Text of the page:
That produced a chuckle from Barrett, but Sasse’s comments soon took a sharp turn, although not at the judge’s expense.
“I’d like to talk about the Houston Astros, who are miserable cheaters,” Sasse said.
After pointing out that both Texas senators, John Cornyn (R) and Ted Cruz (R), also sit on the committee and were present at the hearing, Sasse asserted, “I think all baseball fans know that the Houston Astros cheat.
“They steal signs. They bang on cans,” he continued. “They’ve done a whole bunch of miserable things, historically, and they deserve to be punished probably more than they have been.”
Sasse was referring to the results of an investigation made public in January by MLB Commissioner Rob Manfred, who detailed an illegal sign-stealing scheme carried out by Astros players in 2017 — when they capped their season with a World Series title — and into the 2018 season. Manfred issued punishments to the Astros organization and specifically to manager A.J. Hinch and general manager Jeff Luhnow, who were quickly fired, but no players were punished.
Before Sasse got too much further into his denigration of the Astros, who beat the Tampa Bay Rays later that day to avoid a four-game sweep in the American League Championship Series, Cornyn jumped in on behalf of his state’s contender to appear in this year’s World Series.
“Thank goodness the First Amendment protects that right for him to express that erroneous opinion,” he said of Sasse.
“If you want to defend cheating, that is certainly the prerogative of the senior senator,” Sasse responded with a smile. He then referred to Cruz in saying, “And the junior senator from Texas now rushes into the room to do some homerism.”
“It was going so well,” interjected Sen. Lindsay Graham (R-S.C.), who was running the hearing as chairman of the committee.
Sasse carried on and got closer to the real point he wanted to make about attempts by Democratic senators, who don’t have the votes to stop the confirmation, to put Barrett on the spot with questions about rulings she might make that could affect issues such as abortion rights and the Affordable Care Act.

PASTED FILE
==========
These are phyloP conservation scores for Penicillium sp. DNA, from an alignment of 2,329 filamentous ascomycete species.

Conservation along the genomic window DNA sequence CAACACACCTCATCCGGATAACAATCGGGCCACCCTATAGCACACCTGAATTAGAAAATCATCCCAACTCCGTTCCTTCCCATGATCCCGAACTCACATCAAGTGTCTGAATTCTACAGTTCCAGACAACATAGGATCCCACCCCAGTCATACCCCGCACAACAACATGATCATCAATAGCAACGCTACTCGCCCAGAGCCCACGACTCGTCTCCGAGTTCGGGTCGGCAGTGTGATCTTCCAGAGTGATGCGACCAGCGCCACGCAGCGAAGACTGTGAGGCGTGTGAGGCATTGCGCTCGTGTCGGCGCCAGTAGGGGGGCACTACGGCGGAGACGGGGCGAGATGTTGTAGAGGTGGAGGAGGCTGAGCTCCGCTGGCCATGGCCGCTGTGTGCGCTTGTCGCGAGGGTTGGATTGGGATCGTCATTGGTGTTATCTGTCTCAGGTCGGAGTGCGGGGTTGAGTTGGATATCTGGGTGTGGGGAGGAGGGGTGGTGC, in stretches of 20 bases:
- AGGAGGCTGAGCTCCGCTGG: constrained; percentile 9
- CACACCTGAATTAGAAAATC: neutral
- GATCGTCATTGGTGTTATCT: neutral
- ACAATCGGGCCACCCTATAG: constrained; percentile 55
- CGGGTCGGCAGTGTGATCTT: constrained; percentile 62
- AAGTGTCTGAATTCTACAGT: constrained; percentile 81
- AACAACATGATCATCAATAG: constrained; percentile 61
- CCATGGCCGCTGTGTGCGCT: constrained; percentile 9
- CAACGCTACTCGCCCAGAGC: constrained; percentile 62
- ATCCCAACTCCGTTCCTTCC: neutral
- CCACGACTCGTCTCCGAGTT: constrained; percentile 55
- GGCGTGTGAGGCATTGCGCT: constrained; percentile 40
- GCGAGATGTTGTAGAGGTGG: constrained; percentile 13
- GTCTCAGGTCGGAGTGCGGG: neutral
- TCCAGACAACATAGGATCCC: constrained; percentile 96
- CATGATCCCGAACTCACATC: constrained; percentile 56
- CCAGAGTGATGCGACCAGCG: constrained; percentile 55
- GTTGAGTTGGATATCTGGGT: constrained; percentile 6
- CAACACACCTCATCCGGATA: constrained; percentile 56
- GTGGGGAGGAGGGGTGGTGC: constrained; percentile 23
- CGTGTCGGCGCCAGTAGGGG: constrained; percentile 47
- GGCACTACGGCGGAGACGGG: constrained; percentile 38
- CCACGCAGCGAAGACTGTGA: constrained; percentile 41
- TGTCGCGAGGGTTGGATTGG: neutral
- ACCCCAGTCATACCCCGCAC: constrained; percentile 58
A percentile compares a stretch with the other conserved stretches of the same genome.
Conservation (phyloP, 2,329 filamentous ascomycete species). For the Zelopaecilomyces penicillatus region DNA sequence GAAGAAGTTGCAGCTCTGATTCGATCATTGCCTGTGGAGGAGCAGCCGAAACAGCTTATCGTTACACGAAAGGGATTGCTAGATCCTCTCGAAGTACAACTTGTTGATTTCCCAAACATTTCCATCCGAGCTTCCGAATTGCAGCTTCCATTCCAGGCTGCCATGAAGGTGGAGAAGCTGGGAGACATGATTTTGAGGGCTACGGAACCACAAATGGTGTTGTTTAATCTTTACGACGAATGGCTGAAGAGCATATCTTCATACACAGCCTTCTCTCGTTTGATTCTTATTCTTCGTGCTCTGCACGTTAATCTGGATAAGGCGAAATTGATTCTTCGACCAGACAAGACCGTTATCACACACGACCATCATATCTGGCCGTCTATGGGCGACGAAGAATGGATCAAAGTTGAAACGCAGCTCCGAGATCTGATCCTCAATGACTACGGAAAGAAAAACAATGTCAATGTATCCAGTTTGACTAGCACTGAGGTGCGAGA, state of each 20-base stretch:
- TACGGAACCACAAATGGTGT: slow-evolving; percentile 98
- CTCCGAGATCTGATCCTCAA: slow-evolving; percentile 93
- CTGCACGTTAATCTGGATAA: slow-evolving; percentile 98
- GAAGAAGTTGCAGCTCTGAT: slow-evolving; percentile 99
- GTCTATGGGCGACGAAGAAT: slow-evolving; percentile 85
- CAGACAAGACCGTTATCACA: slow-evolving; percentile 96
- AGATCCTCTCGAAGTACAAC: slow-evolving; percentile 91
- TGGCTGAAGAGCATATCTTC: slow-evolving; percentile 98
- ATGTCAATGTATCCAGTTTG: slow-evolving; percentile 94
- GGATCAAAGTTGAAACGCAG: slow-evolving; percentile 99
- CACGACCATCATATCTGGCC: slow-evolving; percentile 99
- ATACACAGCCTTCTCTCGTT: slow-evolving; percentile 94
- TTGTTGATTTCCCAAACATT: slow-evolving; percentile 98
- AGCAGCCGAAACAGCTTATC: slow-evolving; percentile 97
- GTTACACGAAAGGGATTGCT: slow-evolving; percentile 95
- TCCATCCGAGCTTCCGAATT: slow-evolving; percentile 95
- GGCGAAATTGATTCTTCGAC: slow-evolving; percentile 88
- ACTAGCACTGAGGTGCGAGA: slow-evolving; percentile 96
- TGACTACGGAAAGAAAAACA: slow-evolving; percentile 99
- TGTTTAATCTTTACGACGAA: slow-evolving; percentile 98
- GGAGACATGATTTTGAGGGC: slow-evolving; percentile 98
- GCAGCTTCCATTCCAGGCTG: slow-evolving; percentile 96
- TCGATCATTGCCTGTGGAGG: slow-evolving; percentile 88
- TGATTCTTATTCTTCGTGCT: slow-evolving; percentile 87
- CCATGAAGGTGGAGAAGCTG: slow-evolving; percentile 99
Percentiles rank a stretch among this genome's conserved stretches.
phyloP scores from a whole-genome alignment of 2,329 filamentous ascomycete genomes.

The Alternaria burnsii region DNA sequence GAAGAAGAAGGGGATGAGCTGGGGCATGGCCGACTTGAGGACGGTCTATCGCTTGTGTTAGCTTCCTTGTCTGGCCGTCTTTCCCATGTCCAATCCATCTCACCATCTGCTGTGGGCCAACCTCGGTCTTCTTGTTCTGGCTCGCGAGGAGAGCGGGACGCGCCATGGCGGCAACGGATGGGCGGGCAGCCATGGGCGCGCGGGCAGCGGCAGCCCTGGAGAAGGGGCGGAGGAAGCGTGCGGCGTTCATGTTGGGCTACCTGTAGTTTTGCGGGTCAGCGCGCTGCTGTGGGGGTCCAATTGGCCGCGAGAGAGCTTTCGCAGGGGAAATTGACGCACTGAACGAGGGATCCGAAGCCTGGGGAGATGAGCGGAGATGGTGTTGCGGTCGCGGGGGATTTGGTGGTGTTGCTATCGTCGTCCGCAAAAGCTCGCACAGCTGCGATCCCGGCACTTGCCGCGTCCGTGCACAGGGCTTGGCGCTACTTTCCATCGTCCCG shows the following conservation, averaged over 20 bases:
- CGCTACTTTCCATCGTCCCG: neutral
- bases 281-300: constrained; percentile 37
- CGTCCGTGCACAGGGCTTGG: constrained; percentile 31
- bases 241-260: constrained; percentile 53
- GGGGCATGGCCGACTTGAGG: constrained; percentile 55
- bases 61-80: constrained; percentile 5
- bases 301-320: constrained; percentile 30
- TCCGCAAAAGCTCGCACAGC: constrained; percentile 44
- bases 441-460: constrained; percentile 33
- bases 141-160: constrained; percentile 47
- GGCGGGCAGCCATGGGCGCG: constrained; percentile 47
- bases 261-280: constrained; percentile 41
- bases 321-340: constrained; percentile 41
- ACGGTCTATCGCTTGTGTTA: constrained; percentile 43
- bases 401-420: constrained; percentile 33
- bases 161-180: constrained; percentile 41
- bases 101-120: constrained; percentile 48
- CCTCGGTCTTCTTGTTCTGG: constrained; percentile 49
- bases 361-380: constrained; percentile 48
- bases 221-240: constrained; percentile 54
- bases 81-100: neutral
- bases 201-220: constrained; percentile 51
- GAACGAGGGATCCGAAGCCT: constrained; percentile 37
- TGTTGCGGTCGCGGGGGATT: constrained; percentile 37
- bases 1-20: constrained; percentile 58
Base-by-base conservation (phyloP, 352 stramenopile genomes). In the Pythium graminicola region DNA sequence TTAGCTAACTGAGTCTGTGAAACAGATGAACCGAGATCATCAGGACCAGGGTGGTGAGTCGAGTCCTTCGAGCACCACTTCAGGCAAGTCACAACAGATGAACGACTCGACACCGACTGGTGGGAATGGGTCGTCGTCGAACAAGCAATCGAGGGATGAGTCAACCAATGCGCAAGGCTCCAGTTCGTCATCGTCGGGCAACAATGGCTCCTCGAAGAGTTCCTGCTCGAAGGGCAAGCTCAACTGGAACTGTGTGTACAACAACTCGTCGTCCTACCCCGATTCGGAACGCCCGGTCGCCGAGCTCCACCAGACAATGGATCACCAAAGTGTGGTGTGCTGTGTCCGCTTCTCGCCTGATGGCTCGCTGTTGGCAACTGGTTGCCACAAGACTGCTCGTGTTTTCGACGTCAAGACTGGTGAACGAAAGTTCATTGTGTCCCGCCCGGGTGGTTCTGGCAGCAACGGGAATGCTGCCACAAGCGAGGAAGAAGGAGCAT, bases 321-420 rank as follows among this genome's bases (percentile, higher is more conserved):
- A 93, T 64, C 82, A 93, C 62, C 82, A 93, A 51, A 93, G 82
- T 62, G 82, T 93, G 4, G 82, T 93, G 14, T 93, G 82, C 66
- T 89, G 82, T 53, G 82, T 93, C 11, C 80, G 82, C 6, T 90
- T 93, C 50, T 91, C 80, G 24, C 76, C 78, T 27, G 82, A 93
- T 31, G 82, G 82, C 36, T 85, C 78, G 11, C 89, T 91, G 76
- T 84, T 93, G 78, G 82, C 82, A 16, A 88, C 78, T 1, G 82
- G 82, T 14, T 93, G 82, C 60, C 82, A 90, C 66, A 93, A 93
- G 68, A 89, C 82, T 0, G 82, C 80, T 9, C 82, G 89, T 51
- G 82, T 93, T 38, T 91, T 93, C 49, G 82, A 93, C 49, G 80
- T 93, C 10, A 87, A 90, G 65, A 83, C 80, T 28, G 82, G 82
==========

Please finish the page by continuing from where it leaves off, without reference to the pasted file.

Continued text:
Sasse noted that if the Astros lost Wednesday, they would be done.
“That leads people to feel desperate at times,” he continued. “There are times when you have a game that’s your elimination game — you can imagine people wanting to sort of reconsider anything they can reconsider. The ends might justify the means.
“And you can imagine that the Houston Astros, who have cheated in lots of ways in the past with sign-stealing, might try to go to the umpire and try to persuade somebody to expand the strike zone just for Houston, in the game tonight.”
“That would obviously be inappropriate right? We can’t have two sets of rules,” Sasse said to Barrett, who responded in the affirmative.
“I think that an umpire is supposed to apply rules fairly to both teams,” Sasse said. “I think some of what we’ve seen in the questions over the last three days are trying to get an umpire to commit to a different set of rules for different teams.”
Toward the end of his time, Sasse returned to the baseball metaphor.
“It is not a role to right all wrongs in society, it is not a role to be a policy advocate, and I think you have comported yourself extraordinarily well over the last three days,” Sasse said, “as you’ve been repeatedly asked to be an umpire who prejudges certain cases, and it isn’t your job to do that until the reactive moment when you’re actually on the court.”
That might have been the end of the Astros talk as Graham began to move the proceedings along. But Cruz made it clear he was not quite ready to let it pass without having his say.
Cruz said he was “tempted to make a parliamentary inquiry” about a possible rule violation committed by Sasse with his “unjustified broadside.”
“But I decided not to when I came to the realization that Nebraska lacks a professional baseball team and, at times, doesn’t always have a winning football team, either,” said Cruz, as Sasse smiled. “So I view it more as a plea for help than a substantive point, and I will say that the remainder of the senator from Nebraska’s questions and exchange with Judge Barrett I thought was excellent and wonderful civic education for all Americans.
“The scurrilous lies about the Astros I think should be stricken from the record and forgotten by all.”
Sasse then told Graham that he would later be asking for unanimous consent to submit for the record “a little bit of historical information” about the Astros.
“Will you include a photograph of the World Series trophy?” Cruz asked.
“I think there’s an asterisk hanging over the trophy,” replied Sasse.